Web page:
This leads to an obvious question:

Given the incendiary nature of the “torture” comment, how damning were the four that are being kept secret? And how can the UK’s Tory government justify sending asylum seekers to Rwanda after being provided with such information?

In his ruling, Lord Justice Lewis said:

“I recognise that there is a strong public interest in not undermining international relations with a friendly state. Nonetheless, that consideration is outweighed by the public interest in ensuring access to relevant information in this litigation and by the extent to which the information is already in the public domain.”

Migrants identified for the first aborted flight, and three media organisations – BBC News, including BBC Two’s Newsnight, The Times and The Guardian newspapers – sought the disclosure of the material.

The judge said given September’s major legal action had to decide whether sending asylum seekers to Rwanda was lawful, the claimants and the court needed to consider as much evidence as possible.

He said some of the official’s comments would have “evidential significance” – and the public interest in disclosing them outweighed the government’s case for keeping them secret.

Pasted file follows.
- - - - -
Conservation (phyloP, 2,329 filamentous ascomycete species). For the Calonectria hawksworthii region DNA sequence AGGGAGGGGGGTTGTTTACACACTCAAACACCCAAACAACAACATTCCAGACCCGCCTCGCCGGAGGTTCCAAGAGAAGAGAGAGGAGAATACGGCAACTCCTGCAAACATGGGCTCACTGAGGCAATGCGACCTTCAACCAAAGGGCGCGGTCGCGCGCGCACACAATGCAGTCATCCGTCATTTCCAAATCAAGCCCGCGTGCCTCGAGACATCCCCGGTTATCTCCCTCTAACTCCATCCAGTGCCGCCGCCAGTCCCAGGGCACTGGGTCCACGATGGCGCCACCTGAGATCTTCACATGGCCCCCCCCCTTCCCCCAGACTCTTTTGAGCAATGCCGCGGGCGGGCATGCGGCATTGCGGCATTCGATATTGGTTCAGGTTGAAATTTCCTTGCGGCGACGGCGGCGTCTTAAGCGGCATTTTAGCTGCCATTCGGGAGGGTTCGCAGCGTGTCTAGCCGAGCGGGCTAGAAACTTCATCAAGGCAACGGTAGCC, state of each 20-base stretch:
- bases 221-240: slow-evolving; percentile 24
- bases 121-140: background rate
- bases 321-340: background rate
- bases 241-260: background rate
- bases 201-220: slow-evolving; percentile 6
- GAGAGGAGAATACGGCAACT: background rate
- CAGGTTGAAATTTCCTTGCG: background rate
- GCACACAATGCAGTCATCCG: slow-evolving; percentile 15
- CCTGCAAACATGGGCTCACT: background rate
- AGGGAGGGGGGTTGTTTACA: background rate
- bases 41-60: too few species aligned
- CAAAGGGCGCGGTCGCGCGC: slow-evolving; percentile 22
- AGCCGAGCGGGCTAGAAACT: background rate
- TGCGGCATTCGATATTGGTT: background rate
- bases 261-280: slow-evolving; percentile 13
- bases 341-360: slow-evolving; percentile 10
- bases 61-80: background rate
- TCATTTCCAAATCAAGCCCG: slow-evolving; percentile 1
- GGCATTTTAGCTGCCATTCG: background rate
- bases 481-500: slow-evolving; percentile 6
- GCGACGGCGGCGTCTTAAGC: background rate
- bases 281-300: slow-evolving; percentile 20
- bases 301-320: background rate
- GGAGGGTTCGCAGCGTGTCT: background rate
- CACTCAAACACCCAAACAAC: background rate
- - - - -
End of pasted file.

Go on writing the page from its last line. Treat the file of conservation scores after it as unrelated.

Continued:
The government has been allowed time to consider an appeal. If the judgment stands, the comments are likely to emerge in public in September.

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Lawsuit launched against Met Police for failing to properly investigate Boris Johnson and Partygate

How will the Met Police justify this? Boris Johnson is pictured toasting departing Downing Street comms chief Lee Cain at a leaving party on November 13, 2020, that the prime minister told Parliament he never attended.

Take a look at this:

Here are the details:

We are, today, issuing formal proceedings against the Met Police for their apparent continued failure to properly investigate Boris Johnson’s attendance at three lockdown gatherings, in November and December 2020 and January 2021, and their refusal to answer our legitimate questions about how they reached this decision.

The public have a right to know what really went on inside the Partygate investigation. The Met’s actions have raised grave concerns about the deferential way in which they are policing those in power. It stands in stark contrast to how ordinary people were policed during lockdown.

It was only after we threatened to sue the Met in January 2022 that they agreed to investigate at all and the Prime Minister was eventually fined for attending a lockdown gathering in June 2020.

We’ve given the Met multiple opportunities to explain why he was reportedly not sent questionnaires regarding these three other gatherings, nor issued with fixed penalty notices for attending them, when a number of civil servants and officials who did received both.